yeovil people

George Wrentmore Gawler

Glove Manufacturer and Mayor of Yeovil


George Wrentmore Gawler was born in Yeovil in the summer of 1850. He was the son of glove manufacturer Charles Dycear Gawler (1819-1903) and Louisa née Maxwell (c1820-1897).

In the 1851 census Charles and Louisa, with their two sons - Henry (b1848) and 7-month old George - were all living in Park Street with a 12-year old servant girl. Charles listed his occupation as a glover and Louisa gave hers as a dress maker.

During the 1850s Charles Gawler went into partnership with William Fooks, son of wealthy glove manufacturer Thomas Fooks, who inherited his father's glove manufactory in South Street. The new company of Fooks & Gawler also owned a factory and dressing yard in Addlewell Lane. Meanwhile, Charles and Louisa were still living in Park Street and the 1861 census showed they had another child, Louisa, born in 1853. Charles gave his occupation as 'Glove Manufacturer. Fooks & Gawler'. Fooks & Gawler were still listed in the Post Office directory of 1866 but William Fooks died in Yeovil in 1872 aged 41.

With the death of his partner Charles began manufacturing gloves under his own name. His parents were already living in a house in Wyndham Street and Charles moved his family to a house next door to them. There was a small glove factory built between the two houses. In the 1871 census Charles and Louisa (listed as Jemima) and 20-year old George were listed at the same address. Charles gave his occupation as 'Glove Manufacturer employing 30 men, 6 boys, 11 women', George gave his simply as a glover.

In the winter of 1872, at Shepton Mallet, George married Jane Grimes (1842-1907). They were to have three children; Charles D (b1874), Louisa J (b1876) and George W (b1879). In the 1881 census George and his family, together with two servants, were living in what had been his grandparent's house at 7 Wyndham Street, and his parents were at 5 Wyndham Street, with their glove factory between them. 30-year old George gave his occupation as a glover. It was around this time that George became involved in the local political life of Yeovil.

In 1887, George became a Freemason and joined the Yeovil Lodge of Brotherly Love.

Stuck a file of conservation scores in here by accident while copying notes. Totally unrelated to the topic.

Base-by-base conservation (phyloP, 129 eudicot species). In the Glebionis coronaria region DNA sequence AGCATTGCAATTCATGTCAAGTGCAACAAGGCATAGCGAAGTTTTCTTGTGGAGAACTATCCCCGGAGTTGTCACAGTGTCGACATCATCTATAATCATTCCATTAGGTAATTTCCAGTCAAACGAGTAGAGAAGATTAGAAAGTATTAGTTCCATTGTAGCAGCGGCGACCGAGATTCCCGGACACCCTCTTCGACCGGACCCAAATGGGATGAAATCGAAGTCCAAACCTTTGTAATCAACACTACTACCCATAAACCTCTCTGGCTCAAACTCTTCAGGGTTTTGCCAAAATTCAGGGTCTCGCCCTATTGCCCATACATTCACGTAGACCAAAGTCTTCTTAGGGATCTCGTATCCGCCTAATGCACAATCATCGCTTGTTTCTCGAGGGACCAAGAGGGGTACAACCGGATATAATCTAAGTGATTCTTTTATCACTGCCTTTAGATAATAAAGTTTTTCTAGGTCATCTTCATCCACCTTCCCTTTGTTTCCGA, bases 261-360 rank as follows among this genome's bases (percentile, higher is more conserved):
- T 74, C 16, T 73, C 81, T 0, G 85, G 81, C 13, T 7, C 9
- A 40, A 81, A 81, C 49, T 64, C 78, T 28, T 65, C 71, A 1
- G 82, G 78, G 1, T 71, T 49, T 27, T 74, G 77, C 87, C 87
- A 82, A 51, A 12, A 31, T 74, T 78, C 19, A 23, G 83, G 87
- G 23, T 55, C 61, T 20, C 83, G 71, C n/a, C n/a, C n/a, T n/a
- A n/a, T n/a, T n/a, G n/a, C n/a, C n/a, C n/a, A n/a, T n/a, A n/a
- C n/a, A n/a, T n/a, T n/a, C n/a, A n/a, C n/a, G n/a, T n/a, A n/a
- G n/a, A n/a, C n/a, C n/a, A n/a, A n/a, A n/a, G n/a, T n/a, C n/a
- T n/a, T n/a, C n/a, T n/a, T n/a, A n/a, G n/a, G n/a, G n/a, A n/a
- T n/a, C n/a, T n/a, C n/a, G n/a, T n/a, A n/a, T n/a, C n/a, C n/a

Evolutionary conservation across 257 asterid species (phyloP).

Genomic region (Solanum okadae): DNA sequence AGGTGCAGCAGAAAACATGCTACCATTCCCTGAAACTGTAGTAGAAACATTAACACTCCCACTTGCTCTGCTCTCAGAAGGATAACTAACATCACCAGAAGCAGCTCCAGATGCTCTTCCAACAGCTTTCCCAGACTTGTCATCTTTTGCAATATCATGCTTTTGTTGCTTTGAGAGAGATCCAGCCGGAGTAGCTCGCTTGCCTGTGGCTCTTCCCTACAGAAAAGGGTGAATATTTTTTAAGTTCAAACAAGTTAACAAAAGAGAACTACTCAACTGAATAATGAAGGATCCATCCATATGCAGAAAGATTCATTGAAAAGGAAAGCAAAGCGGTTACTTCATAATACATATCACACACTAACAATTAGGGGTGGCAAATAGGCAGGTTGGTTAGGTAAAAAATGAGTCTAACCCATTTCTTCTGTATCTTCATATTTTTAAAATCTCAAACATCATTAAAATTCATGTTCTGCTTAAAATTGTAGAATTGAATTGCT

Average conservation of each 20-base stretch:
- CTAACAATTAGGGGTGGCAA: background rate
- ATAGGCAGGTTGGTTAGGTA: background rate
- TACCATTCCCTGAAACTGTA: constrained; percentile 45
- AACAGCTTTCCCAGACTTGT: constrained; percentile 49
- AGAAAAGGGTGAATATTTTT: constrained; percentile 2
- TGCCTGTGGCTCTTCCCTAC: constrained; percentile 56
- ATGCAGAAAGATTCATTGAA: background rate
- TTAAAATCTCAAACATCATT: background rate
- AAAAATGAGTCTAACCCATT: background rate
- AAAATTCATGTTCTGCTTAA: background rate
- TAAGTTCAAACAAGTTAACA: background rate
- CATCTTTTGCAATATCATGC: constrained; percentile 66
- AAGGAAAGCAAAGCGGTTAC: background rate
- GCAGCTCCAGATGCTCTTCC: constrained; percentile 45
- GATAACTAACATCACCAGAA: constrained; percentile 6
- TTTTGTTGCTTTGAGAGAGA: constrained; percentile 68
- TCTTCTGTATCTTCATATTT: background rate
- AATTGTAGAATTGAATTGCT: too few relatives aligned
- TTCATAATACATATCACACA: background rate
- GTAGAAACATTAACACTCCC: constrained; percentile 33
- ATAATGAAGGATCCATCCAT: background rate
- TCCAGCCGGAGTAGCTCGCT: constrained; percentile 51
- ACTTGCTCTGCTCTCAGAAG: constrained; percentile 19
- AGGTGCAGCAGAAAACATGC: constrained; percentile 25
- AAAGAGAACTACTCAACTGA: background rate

Around 1890 Charles retired, and he and Louisa moved to Summerlands, Preston Road. The family glove manufacturing business was taken over by George. By the time of the 1891 census, George had moved his family into what had been his parent's house at 5 Wyndham Street. George now gave his occupation as a glove manufacturer, while his 17-year old son Charles gave his occupation as an assistant glover.

It is believed that at this time George not only served on the Borough Council, but also on the Somerset County Council. In 1892, George was elected Mayor of Yeovil. He was to serve for just one year.

Following his year as mayor, George spent some time in Africa. He moved to London on his return, and it appears that around October 1894 George deserted his wife and three children for one of their servants. In October 1895 Jane sued for maintenance, claiming that George had paid nothing for over a year. George was residing at 83 Bolsover Street, Portland Road, London, and Jane described in court "He had been living with one of her servants... and she had found him in bed with her at Bolsover Street." The judge found for Jane and ordered George to pay her £2 a week. George "presented himself at the Yeovil Union on Thursday morning [3 October 1895, immediately after the hearing], and became an inmate of the infirmary wards."

Jane died in Yeovil in the winter of 1907, aged 65. Although it is not known when, George subsequently emigrated to Gloversville, USA. He died in Gloversville on 31 December 1916. He was aged 66. 




George Gawler photographed in his mayoral robes in 1892.


Photographed around 1990, this photograph shows, at centre, the building that had housed Charles Gawler's (later, George's) glove factory in Wyndham Street. Charles and his family lived in a house at one side of the factory, while George's grandparents lived in the house on the other side. The building is now three storeys high.


A notice of thanks, placed by George in the 4 November 1887 edition of the Western Gazette.


The report in the 12 November 1892 edition of the Chard & Ilminster News, of George's election to Mayor of Yeovil.


Notice placed by George, in his role as mayor, in the 9 June 1893 edition of the Western Chronicle, calling a public meeting to consider the best way for the town to officially celebrate the marriage of Prince George, Duke of York (King George V from 1910–1936) to Princess Mary of Teck, on 6 July 1893 at the Chapel Royal, St. James's Palace, in London.


The report of the maintenance hearing against George Gawler from the 9 October 1895 edition of the Taunton Courier & Western Advertiser.


A report on George's death in America from the Western Chronicle's edition of 26 January 1917.